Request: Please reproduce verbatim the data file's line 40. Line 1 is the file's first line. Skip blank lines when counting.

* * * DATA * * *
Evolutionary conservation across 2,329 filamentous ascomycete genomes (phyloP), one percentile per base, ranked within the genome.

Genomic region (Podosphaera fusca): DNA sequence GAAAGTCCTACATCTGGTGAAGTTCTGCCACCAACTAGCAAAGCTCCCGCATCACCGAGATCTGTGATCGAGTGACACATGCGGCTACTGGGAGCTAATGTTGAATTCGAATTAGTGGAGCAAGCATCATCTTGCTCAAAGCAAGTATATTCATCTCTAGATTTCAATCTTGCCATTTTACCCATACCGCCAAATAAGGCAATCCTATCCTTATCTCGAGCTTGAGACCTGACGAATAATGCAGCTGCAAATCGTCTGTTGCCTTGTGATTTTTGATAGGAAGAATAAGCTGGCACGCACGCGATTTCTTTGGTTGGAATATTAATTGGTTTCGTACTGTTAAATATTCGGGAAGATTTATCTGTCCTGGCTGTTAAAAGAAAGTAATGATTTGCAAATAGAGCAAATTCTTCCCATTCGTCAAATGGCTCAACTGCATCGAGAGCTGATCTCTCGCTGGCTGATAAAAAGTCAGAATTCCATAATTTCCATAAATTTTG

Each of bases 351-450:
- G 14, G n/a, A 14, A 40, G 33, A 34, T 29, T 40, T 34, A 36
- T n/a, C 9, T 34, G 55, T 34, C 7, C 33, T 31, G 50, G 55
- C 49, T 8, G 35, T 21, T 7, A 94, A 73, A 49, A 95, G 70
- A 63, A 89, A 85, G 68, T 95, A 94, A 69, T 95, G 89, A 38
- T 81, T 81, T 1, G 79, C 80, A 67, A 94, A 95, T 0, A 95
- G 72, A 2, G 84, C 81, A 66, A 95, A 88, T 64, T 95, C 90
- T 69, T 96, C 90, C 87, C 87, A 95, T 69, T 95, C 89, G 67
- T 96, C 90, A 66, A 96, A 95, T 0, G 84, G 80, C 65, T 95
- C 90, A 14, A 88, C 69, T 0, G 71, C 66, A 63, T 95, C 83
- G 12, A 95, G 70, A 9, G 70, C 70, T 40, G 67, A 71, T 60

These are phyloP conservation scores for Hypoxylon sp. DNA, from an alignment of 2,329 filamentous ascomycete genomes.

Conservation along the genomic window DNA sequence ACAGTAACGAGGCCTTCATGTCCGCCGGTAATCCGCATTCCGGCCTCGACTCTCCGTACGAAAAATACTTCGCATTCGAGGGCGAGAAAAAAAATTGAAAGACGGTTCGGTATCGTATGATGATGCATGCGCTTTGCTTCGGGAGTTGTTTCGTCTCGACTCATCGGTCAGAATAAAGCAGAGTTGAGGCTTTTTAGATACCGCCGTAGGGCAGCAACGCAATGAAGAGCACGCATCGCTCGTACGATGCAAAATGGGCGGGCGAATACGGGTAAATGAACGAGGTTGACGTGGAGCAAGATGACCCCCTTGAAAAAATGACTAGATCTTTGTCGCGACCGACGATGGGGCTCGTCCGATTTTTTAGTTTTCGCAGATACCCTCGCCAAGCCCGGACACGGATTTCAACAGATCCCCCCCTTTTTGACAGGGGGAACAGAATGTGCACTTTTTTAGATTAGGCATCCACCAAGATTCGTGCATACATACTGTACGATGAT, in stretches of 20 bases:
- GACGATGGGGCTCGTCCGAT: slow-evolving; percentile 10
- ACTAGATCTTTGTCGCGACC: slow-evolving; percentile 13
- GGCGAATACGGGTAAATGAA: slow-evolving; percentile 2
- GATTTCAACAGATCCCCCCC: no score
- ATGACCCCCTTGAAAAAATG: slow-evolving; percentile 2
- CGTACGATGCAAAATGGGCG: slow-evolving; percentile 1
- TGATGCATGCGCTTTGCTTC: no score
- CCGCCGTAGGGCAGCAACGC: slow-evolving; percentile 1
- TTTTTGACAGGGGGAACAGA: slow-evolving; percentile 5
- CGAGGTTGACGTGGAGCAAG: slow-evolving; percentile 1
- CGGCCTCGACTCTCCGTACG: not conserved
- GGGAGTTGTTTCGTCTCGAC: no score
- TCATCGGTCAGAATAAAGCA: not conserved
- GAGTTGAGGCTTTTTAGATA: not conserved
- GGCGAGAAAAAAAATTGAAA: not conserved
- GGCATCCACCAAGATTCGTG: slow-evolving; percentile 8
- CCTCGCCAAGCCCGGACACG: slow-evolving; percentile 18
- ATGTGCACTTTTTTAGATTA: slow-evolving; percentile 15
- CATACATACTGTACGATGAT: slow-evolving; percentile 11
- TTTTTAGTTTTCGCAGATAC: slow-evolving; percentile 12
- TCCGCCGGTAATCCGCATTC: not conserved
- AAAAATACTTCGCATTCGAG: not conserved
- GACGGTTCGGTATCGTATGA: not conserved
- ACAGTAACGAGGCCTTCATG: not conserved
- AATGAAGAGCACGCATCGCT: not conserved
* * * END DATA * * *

- AATGAAGAGCACGCATCGCT: not conserved